John Beilein’s addition spikes the needle on Pistons push for player development
David Liam Kyle (NBAE/Getty)
Every NBA team speaks of the importance of player development. Few have backed it up with the resources the Pistons have dedicated to the task of making sure their young players maximize potential.
That was true even before this week’s news that ex-Michigan coach John Beilein would join the Pistons as senior adviser/player development. One of Dwane Casey’s first hires when he signed on three years ago was to hire the godfather of NBA player development, Tim Grgurich. Now they’ve added a coach universally recognized by his college peers as an incredibly insightful talent evaluator who consistently made NBA players out of recruits who lacked a McDonald’s All-American pedigree.
It wasn’t that long ago that most NBA teams tasked their coaching staff – the five or six faces at the side and behind the head coach during games – with player-development duty. Before and after practices, the two hours before tipoff and all off-season long, it would be assistant coaches devising drills, honing techniques and serving as rebounders for young players striving to sharpen their strengths and shore up their weaknesses.
Now the Pistons employ a half-dozen player development coaches in addition to the assistant coaches who aid Casey in day-to-day game planning and strategizing. Among the many areas where Casey and general manager Troy Weaver are in sync is coming from places, Toronto and Oklahoma City, where their belief in the value of player development was shaped and fortified.
Casey was instrumental in the rapid contributions made by young players during Toronto’s ascent in the Eastern Conference. Players taken in the late first round, second round or not drafted at all – Pascal Siakam, Fred VanVleet, Norm Powell, O.G. Anunoby – were critical to the rise of the Raptors, eventually putting Toronto close enough to the precipice to make the go-for-broke trade for Kawhi Leonard a worthwhile gamble that paid off with an NBA title.
Now Casey welcomes Beilein, a frequent visitor to Little Caesars Arena during the past season, into the fold.
“John has been one of the best fundamental teachers in the college game for years,” Casey said in a statement issued by the Pistons. “With the age of our core group, I wanted to add to our excellent developmental staff. John is a basketball lifer with a passion to help young players get better, especially in the area of shooting. We have an excellent group of young development coaches who have done a good job with our young core. John will add to and enrich the development staff’s quest to get our youth brigade to the next level.”
Credit to Casey for being secure enough in his own skin to invite the hiring of someone with Beilein’s sterling credentials and credit, as well, to Pistons owner Tom Gores for the continued commitment to funding every aspect of player support. Beilein was reportedly in the running to be Pistons head coach in the 2014 and 2018 searches and no doubt left a deep impression on Gores through that process.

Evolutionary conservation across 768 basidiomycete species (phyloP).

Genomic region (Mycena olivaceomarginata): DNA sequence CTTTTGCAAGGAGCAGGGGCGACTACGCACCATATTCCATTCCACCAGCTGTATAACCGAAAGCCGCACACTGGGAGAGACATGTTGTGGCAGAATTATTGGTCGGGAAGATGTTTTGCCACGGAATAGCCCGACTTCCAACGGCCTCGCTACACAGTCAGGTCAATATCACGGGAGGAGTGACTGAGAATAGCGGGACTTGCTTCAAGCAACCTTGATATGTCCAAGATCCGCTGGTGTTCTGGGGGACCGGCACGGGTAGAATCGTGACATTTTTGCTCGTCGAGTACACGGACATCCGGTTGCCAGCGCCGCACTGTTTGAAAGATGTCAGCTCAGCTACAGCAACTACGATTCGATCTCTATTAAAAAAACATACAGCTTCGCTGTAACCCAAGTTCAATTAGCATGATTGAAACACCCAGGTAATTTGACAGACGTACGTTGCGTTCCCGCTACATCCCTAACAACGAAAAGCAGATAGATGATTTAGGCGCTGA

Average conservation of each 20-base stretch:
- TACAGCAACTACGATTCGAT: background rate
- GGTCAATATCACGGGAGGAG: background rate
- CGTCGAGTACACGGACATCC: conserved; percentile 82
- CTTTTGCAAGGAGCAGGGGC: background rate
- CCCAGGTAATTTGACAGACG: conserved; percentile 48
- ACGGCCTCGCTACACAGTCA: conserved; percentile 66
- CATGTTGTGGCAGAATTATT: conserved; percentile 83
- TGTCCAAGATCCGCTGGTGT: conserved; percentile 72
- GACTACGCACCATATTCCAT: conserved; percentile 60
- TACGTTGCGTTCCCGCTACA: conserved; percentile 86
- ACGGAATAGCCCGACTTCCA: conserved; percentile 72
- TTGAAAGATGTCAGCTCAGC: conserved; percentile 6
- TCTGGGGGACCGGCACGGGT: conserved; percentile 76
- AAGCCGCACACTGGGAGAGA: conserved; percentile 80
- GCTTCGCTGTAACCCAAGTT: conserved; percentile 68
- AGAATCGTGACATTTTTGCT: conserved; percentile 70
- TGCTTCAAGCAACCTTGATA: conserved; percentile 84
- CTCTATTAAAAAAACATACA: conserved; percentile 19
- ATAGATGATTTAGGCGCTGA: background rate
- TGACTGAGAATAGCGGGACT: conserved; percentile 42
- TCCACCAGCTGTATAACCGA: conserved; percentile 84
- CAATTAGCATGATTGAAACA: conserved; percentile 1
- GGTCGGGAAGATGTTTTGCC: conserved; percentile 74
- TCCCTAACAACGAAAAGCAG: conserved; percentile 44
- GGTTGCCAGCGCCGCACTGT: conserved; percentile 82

“There is nothing more important to our franchise right now than the growth and development of our players,” Gores said. “Having spent time with John, we all know he is one of the best teachers in the game of basketball at any level. Dwane’s decision and desire to bring him on board underscores our commitment to helping this young Pistons team maximize its potential. John will be a real asset to the organization and we are fortunate to have him join us.”
The Pistons put starting lineups on the floor late in the season as young or younger than some of the teams Beilein coached over his 35 years as a college head coach. Eleven of their 17 players on the season-closing roster were 24 or younger, including 19-year-old rookies Killian Hayes and Isaiah Stewart and 20-year-olds Sekou Doumbouya and Deividas Sirvydis.
They’ve all been given extensive off-season regimens that demand the participation of not only the players, but the development coaches, the strength and conditioning staffers and others in the sprawling support chain. The Pistons have enough development coaches on staff now that none of them will have to take on more than two of the youth brigade, but as with any growing organization it becomes a challenge to implement a consistency of messaging.
And that’s where Beilein can be of immense value. Listen to the way the announcement of his hiring was worded: “In this role, Beilein will work closely with the team’s coaching staff and development coaches to analyze, implement and execute skill-development programs.”
Beilein’s observational skills are the stuff of legend. Caris LeVert might have weighed 160 pounds when Beilein offered him a Big Ten scholarship. Duncan Robinson had spent one season at Division III Williams when Beilein saw a major-college contributor. Beilein watching the development coaches work with all those young Pistons will yield an endless stream of tips and tweaks that will hasten their progress and make the Pistons a better product.
It’s a grand-slam hire, no way around it. Listen to what Weaver said a few weeks ago: “The assets from the Pistons moving forward are all in house. It’s internal development and growth and that will be our focus this summer.” Hiring John Beilein is about as sure a way to move the needle on player development as anything else the Pistons could have cooked up.